Concerning the causation element for standing, the panel held that California alleged environmental and sovereign injuries that were fairly traceable to the federal defendants’ conduct. The panel held that with respect to most of the environmental injuries, causation was apparent. The panel also concluded that the causation requirement was likewise satisfied for the injuries to California’s and New Mexico’s quasi-sovereign interests.
Concerning the redressability element of standing, the panel held that a ruling in California and New Mexico’s favor would redress their harms. Without the Section 8005 funds, the Department of Defense would have inadequate funding to finance construction of the projects, and this would prevent both the alleged and environmental and sovereign injuries.
The panel held that California and New Mexico had the right to challenge the transfer of funds under the Administrative Procedure Act (“APA”). Specifically, the panel held that Section 8005 imposed certain obligations upon the Department of Defense, which it did not satisfy. The panel further held that California and New Mexico, as aggrieved parties, could pursue a remedy under the APA, as long as they fell within Section 8005’s zone of interests. The panel held that California and New Mexico were suitable challengers because their interests were congruent with those of Congress and were not inconsistent with the purposes implicit in the statute. The panel concluded that California and New Mexico easily fell within the zone of interests of Section 8005.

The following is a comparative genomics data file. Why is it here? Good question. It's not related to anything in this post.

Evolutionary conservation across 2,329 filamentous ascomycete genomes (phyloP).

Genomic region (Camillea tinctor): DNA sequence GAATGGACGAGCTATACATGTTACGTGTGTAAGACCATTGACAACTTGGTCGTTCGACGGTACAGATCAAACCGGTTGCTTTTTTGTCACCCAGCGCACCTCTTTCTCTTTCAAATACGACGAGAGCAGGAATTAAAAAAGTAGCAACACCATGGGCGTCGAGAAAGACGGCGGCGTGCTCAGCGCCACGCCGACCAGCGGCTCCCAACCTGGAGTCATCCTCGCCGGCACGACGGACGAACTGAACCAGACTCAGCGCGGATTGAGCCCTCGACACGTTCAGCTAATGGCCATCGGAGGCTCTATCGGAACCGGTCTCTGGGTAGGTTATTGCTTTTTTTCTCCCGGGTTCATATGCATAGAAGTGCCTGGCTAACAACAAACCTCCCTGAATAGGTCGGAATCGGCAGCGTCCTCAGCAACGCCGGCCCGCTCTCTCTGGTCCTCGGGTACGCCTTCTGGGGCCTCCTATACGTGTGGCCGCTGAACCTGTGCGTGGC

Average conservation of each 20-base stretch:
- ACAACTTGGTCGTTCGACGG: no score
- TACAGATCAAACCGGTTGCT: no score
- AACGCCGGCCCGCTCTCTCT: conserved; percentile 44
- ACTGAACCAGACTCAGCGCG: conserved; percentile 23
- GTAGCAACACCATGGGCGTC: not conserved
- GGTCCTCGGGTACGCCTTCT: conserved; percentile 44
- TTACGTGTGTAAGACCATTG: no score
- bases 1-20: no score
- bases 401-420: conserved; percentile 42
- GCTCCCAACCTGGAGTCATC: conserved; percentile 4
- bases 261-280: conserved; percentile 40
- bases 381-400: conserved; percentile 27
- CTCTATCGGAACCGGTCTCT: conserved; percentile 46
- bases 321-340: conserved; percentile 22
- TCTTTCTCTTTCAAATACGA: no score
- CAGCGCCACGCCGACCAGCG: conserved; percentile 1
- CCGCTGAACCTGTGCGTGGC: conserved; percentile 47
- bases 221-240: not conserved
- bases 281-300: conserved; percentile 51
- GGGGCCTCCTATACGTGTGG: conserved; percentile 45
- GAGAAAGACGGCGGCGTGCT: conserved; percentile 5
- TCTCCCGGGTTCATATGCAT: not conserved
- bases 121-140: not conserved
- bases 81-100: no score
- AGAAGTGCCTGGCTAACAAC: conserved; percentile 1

The panel held that Section 8005 did not authorize the Department of Defense’s budgetary transfer to fund construction of the El Paso and El Centro Sectors. Specifically, the panel concluded that the district court correctly determined that the border wall was not an unforeseen military requirement, and that funding for the wall had been denied by Congress. Absent such statutory authority, the Executive Branch lacked independent constitutional authority to transfer the funds at issue here. The panel concluded that the transfer of funds was unlawful, and affirmed the district court’s declaratory judgment to California and New Mexico.
Finally, the panel declined to reverse the district court’s denial of California and New Mexico’s request for permanent injunctive relief, without prejudice to renewal.